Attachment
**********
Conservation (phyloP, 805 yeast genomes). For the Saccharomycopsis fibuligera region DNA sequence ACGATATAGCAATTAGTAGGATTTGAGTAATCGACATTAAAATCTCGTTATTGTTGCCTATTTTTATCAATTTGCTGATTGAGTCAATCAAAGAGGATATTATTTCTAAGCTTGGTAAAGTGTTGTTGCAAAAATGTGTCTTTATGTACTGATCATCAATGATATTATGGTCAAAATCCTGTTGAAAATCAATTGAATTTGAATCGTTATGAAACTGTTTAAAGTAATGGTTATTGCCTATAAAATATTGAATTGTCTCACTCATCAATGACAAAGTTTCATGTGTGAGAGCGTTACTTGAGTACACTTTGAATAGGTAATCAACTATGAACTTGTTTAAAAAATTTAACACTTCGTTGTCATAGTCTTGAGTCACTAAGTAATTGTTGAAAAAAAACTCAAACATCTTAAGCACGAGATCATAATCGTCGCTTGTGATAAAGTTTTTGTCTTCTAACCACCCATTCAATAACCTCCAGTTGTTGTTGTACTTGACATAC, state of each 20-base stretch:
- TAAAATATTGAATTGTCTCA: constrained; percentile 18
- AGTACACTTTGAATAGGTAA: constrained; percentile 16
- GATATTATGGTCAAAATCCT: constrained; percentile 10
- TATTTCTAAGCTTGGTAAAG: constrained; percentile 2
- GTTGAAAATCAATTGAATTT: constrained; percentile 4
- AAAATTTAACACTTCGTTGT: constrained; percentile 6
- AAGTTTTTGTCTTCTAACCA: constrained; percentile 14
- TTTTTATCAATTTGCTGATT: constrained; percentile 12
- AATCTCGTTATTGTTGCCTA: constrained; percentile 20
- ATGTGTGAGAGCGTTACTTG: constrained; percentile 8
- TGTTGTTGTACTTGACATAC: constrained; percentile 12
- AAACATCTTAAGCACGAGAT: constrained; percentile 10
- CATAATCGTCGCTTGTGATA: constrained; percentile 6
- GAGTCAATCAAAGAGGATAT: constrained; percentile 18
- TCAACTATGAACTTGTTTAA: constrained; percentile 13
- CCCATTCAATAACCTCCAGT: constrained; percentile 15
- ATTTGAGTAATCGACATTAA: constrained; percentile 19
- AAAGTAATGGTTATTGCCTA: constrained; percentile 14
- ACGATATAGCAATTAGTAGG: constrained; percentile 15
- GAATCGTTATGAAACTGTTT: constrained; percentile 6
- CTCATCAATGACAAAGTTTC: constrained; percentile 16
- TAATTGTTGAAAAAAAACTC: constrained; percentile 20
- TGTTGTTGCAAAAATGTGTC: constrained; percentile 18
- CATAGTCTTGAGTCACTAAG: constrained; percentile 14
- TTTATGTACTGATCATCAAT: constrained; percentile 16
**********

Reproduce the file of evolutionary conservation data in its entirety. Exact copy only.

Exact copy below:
Conservation (phyloP, 805 yeast genomes). For the Saccharomycopsis fibuligera region DNA sequence ACGATATAGCAATTAGTAGGATTTGAGTAATCGACATTAAAATCTCGTTATTGTTGCCTATTTTTATCAATTTGCTGATTGAGTCAATCAAAGAGGATATTATTTCTAAGCTTGGTAAAGTGTTGTTGCAAAAATGTGTCTTTATGTACTGATCATCAATGATATTATGGTCAAAATCCTGTTGAAAATCAATTGAATTTGAATCGTTATGAAACTGTTTAAAGTAATGGTTATTGCCTATAAAATATTGAATTGTCTCACTCATCAATGACAAAGTTTCATGTGTGAGAGCGTTACTTGAGTACACTTTGAATAGGTAATCAACTATGAACTTGTTTAAAAAATTTAACACTTCGTTGTCATAGTCTTGAGTCACTAAGTAATTGTTGAAAAAAAACTCAAACATCTTAAGCACGAGATCATAATCGTCGCTTGTGATAAAGTTTTTGTCTTCTAACCACCCATTCAATAACCTCCAGTTGTTGTTGTACTTGACATAC, state of each 20-base stretch:
- TAAAATATTGAATTGTCTCA: constrained; percentile 18
- AGTACACTTTGAATAGGTAA: constrained; percentile 16
- GATATTATGGTCAAAATCCT: constrained; percentile 10
- TATTTCTAAGCTTGGTAAAG: constrained; percentile 2
- GTTGAAAATCAATTGAATTT: constrained; percentile 4
- AAAATTTAACACTTCGTTGT: constrained; percentile 6
- AAGTTTTTGTCTTCTAACCA: constrained; percentile 14
- TTTTTATCAATTTGCTGATT: constrained; percentile 12
- AATCTCGTTATTGTTGCCTA: constrained; percentile 20
- ATGTGTGAGAGCGTTACTTG: constrained; percentile 8
- TGTTGTTGTACTTGACATAC: constrained; percentile 12
- AAACATCTTAAGCACGAGAT: constrained; percentile 10
- CATAATCGTCGCTTGTGATA: constrained; percentile 6
- GAGTCAATCAAAGAGGATAT: constrained; percentile 18
- TCAACTATGAACTTGTTTAA: constrained; percentile 13
- CCCATTCAATAACCTCCAGT: constrained; percentile 15
- ATTTGAGTAATCGACATTAA: constrained; percentile 19
- AAAGTAATGGTTATTGCCTA: constrained; percentile 14
- ACGATATAGCAATTAGTAGG: constrained; percentile 15
- GAATCGTTATGAAACTGTTT: constrained; percentile 6
- CTCATCAATGACAAAGTTTC: constrained; percentile 16
- TAATTGTTGAAAAAAAACTC: constrained; percentile 20
- TGTTGTTGCAAAAATGTGTC: constrained; percentile 18
- CATAGTCTTGAGTCACTAAG: constrained; percentile 14
- TTTATGTACTGATCATCAAT: constrained; percentile 16